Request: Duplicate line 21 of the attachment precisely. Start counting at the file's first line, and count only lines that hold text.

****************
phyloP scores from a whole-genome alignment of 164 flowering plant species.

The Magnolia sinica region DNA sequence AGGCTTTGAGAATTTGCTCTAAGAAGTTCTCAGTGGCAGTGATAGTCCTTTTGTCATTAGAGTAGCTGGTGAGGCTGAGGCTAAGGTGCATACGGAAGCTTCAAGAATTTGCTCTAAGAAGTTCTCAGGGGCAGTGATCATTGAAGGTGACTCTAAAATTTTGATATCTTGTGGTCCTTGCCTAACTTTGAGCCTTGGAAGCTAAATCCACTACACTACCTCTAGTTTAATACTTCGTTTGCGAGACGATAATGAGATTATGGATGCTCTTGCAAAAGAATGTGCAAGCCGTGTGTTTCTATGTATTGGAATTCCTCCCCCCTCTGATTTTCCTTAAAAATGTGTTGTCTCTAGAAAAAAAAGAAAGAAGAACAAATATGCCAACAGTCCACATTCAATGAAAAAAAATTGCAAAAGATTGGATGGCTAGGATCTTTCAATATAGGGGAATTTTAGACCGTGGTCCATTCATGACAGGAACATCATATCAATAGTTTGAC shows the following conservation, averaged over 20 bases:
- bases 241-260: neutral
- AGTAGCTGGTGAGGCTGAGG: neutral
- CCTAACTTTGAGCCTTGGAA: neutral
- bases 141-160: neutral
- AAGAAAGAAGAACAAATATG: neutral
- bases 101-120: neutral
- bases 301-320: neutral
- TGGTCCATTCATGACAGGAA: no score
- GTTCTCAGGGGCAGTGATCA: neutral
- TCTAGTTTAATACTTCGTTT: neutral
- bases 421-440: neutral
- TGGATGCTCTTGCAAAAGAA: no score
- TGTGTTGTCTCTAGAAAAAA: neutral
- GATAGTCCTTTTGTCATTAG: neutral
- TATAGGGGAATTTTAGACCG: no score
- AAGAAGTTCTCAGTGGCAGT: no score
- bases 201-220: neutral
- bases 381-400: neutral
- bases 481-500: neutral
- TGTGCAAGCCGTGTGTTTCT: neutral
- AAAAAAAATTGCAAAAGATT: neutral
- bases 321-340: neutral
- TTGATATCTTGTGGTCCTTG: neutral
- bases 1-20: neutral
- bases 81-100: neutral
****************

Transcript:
- bases 481-500: neutral